Even without an ITSP Asterisk is useful. Perhaps you are used to using Skype or Google Talk to make computer to computer voice calls. Asterisk lets you talk to your friends using SIP (and now I guess Google Talk), but still have all the PBX features. So for instance, if your friend wants to send you a voice mail via SIP they can. You can set up conference calls fairly easily as well. You can buy very inexpensive USB handsets that look like telephones and hook them up to your computer. If you set your softphone's audio device to the handset, it ends up working pretty much like a normal phone. Or you can buy a SIP handset (a bit more expensive) and simply plug it in anywhere you have a network connection. This allows you to set up as many extensions controlled by your Asterisk PBX as you want. It's handy if you have kids, especially since DIDs are really, really, cheap.

      Finally, for some fun you can easily set up ring groups on Asterisk. Talking on a cell phone is generally expensive. Instead, you can set up a DID for your Asterisk box and everyone can call you there. If you have your softphone up, it will ring that first. If it isn't up (or you don't answer it) you can get it to call your cell phone with an outgoing call. You can even set up a voice mail menu that asks the calling person if they would rather leave a message or try your cell phone. And to be even fancier you can vary the response based on who's calling. If it's someone you don't know you can direct them to voice mail immediately, if it's someone you don't care about much you can just allow them to ring the softphone, if it's likely to be important than you can forward to your cell.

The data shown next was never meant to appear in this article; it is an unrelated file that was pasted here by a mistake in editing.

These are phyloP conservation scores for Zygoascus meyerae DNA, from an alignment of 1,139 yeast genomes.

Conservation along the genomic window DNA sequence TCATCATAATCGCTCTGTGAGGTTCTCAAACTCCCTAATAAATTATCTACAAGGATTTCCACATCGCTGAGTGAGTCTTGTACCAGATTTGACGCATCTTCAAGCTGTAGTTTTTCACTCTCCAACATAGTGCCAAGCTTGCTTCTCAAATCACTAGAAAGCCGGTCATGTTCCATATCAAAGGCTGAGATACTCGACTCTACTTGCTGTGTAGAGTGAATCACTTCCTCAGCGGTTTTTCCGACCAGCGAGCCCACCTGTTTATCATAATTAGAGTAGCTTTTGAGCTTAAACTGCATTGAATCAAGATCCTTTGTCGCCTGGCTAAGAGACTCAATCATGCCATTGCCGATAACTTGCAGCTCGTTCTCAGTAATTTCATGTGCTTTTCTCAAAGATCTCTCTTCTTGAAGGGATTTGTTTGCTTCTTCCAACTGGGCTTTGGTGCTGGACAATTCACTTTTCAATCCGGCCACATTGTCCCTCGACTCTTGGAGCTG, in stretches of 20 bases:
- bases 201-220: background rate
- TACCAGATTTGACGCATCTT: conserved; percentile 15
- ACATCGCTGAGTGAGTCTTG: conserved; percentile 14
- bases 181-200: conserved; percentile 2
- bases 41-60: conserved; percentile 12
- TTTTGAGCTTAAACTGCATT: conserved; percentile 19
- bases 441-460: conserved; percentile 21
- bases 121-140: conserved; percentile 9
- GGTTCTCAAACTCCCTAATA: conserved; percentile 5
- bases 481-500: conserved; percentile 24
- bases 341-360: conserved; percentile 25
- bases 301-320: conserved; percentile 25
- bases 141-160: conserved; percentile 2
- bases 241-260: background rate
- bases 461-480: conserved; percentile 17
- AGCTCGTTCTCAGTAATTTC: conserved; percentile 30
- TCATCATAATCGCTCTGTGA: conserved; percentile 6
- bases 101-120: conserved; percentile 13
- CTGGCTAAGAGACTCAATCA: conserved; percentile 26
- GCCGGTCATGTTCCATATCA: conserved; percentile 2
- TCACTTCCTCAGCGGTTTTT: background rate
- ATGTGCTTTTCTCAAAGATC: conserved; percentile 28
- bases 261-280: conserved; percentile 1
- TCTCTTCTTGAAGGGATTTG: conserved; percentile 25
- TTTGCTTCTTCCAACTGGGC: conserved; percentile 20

This should give you a few ideas. There are really an endless number of options. Especially since you have source code with Asterisk you can make it do whatever you want.

      • Calling long distance to/from Japan is expensive, no matter what plan you have.

        Bizzare. It's free for me.

    • by dskoll ( 99328 )

      I have a POTS line, but I still use Asterisk plus some home-brewed programming to implement some nifty features:

      • Telemarketer Deterrence: Any call coming from a non-local area code (except for a few hand-whitelisted numbers) goes to a recording asking the caller to press "1" to prove he/she is not a telemarketer. This completely kills automatic diallers. Based on my logs, I see that it stops between 3 and 7 calls per week.
      • Number Recall: All my call records are logged to a PostgreSQL database. If I fo
  • I am finding more and more that ordinary folks use Skype for their business and private calls. It works fine for a one or two person Mom and Pop Shop. So ordinary folks are getting very open towards VoIP in general.
  • I stumbled across this post a few day ago, a simple tutorial:

    http://blog.polybeacon.com/2010/10/17/asterisk-1-8-and-google-voice [polybeacon.com]

  • I looked at various Asterisk-based distributions for the residential phone system I run in my condo complex, and I found them all to feel pretty messy and hacked together. I kept looking and found SipXecs (http://sipfoundry.org), which is an amazingly polished open source project used in many companies.

    It has a completely-integrated web management interface that controls all aspects of system config and operation. It is highly scalable, allows for clustering, comes pre-integrated to support SIP trunks

To do two things at once is to do neither. -- Publilius Syrus